T4 Interrupt Counter and extra pulses | LabJack
 
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T4 Interrupt Counter and extra pulses

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n5oe
n5oe's picture
T4 Interrupt Counter and extra pulses

I have a T4 setup to count pulses from a RG3 tomahawk water meter on a well. That info linked here, basic as it is: https://rg3meter.com/wp-content/uploads/2015/11/Tomahawk-07.23.15.pdf

I am currently wired into FIO4, and it is set up as an incremental counter as seen here in the screenshot:

As of this writing, you can see it has already counted 1 pulse, and the well is off, and I cleared the counter just a few minutes ago. Of note here, I also have a 4.7k pullup resistor from VS to FIO4 which helped a lot, but still getting 20-30 extra pulses a day that do NOT register on the actual RG3 tomahawk register. My voltage on the FIO4/signal wire from the tomahawk is 3.89vdc, and drops to 0vdc according to my DMM, when the well is running and the tomahawk pulses. The green signal wire from the tomahawk is on FIO4, the black common connects to GND, which as I read is common for all GND's. The cable running out to the tomahawk is sheilded 16g twisted pair with a drain wire that is connected to ground of my NEMA 4 box bus. ALL my signal wires are hooked up in this fashion for ground, and these are only terminated on one end, and that is inside the NEMA 4 monitoring cabinet.

I have tried hooking this same sensor wire from the tomahawk into a Sensaphone Web600 set to read pulse as well, and I never get any extra pulses during off-time like I do on the T4? I need to move everything to the T4 and take out the Sensaphone as all 6 of my I/O ports there are full.

I have tried setting some debounce settings as is in the manual, but understand that this well at peak performance is only about 5 gallons per minute, thus the maximum pulse rate I ever get is one about every 10-12 seconds. When the well is on, and I zero the T4 before activating the well, it counts perfectly with the tomahawk for hours and when the well stops, the T4 matches in gallons/pulses BUT over the next few hours the T4 gains pulses and the tomahawk never registers. We do not use the well that often, it my only run a few hours a day, and the rest of the time it sets idle, but across a week or two, the T4 at present setup will register hundreds more pulses during this off time collectivly.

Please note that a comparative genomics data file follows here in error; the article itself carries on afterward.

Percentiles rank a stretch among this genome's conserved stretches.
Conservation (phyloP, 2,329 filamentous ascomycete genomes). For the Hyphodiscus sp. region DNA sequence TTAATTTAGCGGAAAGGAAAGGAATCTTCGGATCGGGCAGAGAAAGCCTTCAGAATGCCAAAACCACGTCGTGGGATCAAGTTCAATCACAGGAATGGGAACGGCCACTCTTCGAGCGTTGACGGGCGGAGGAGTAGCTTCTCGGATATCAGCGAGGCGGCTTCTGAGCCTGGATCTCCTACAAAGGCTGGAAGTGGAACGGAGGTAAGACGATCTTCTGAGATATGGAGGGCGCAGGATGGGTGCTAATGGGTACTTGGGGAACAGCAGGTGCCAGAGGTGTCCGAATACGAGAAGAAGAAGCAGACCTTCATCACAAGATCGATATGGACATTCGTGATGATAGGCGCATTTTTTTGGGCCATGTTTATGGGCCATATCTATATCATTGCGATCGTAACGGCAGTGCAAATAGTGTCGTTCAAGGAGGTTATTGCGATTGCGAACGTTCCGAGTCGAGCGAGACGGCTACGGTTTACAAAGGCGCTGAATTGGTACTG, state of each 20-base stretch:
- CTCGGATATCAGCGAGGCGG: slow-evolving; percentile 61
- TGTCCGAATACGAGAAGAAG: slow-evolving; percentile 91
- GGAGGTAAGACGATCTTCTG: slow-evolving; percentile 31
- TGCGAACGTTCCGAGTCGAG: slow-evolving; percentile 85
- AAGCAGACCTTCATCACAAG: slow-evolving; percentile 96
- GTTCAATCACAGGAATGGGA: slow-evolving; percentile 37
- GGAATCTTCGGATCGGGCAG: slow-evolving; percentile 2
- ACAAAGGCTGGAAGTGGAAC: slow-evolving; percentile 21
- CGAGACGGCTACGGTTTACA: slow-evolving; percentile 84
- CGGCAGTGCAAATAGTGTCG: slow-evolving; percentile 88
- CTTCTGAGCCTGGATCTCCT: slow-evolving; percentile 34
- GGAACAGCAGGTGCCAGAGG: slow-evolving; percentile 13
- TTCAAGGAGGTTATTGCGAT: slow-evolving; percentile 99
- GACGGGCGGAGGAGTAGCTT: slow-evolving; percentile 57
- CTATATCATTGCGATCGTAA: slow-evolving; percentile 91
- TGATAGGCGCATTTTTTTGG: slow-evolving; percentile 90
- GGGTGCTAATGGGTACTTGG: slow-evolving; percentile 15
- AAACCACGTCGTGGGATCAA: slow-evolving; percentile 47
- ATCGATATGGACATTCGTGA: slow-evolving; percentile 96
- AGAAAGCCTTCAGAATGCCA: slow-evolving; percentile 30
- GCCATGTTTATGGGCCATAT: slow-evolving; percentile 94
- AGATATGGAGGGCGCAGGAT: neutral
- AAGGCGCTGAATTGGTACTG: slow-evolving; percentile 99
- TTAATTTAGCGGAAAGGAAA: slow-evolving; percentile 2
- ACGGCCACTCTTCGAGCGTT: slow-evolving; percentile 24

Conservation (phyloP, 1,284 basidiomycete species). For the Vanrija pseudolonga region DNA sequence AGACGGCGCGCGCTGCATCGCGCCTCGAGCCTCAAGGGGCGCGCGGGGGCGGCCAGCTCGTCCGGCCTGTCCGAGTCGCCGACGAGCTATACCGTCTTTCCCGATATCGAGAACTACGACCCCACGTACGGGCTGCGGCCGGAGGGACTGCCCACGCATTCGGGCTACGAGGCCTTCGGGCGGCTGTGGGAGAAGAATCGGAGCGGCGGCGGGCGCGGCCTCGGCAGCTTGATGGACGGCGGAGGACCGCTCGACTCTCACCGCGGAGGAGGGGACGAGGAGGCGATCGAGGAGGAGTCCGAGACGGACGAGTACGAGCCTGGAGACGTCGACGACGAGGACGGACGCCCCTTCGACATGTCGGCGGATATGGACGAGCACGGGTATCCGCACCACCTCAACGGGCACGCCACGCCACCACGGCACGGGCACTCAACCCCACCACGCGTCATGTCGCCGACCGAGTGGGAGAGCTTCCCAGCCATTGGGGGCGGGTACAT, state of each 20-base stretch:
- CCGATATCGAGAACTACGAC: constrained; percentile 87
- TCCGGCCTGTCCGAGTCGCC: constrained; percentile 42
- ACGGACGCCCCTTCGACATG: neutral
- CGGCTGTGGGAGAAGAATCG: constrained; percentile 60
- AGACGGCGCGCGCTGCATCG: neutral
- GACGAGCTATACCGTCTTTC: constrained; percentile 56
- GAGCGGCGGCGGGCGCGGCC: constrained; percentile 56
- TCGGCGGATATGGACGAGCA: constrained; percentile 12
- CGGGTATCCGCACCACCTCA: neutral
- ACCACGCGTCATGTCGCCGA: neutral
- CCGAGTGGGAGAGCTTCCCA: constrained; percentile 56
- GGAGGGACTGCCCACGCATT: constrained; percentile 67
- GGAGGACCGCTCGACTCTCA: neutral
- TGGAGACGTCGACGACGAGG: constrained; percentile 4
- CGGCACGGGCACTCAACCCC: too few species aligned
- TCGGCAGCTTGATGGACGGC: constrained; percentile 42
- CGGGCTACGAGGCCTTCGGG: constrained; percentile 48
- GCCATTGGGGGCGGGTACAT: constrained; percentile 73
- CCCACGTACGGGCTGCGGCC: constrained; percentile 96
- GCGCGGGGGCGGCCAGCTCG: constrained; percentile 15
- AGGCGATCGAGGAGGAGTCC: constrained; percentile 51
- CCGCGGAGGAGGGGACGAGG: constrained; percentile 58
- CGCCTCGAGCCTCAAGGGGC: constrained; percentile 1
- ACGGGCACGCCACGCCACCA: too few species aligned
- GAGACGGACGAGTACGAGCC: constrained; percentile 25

My next move is to try and build a filter, one with a 1uf capacitor as seen in the docs here:

Question is, is this a eloctolytic capacitor or ceramic? I ordered a kit of ceramics before posting here.

The atached picture is what I have for now, lacks a little profesionalism, but not bad for a volunteer remote monitoring system for a very small water corp:) EIO4 and EIO5 are sensing our booster pumps through a current switch from automation direct, these work flawlessly and that GND is common for everything needing GND and bused together seperate from the wiring earth ground in green on the DIN rail which too is bused together as mentioned earlier for my drain wire terminations.  Might I remove that cable and put it on the GND closest to FIO4?? Their the same right?

Any and all help is appreciated.

 

 

 

LabJack Support
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Indeed the doc you linked

Indeed the doc you linked tells us pretty much nothing about the electrical details of the signal.

If time permits I would suggest the following test to try and see if the false signal is coming on the signal wire, through the air, or somewhere else.  Remove your signal wire and instead to the following variations and see if you still get counts while idle:

1.  Nothing connected.
2.  Shorted to VS.
3.  Shorted to GND.
4.  4.7k to VS.
5.  4.7k to GND.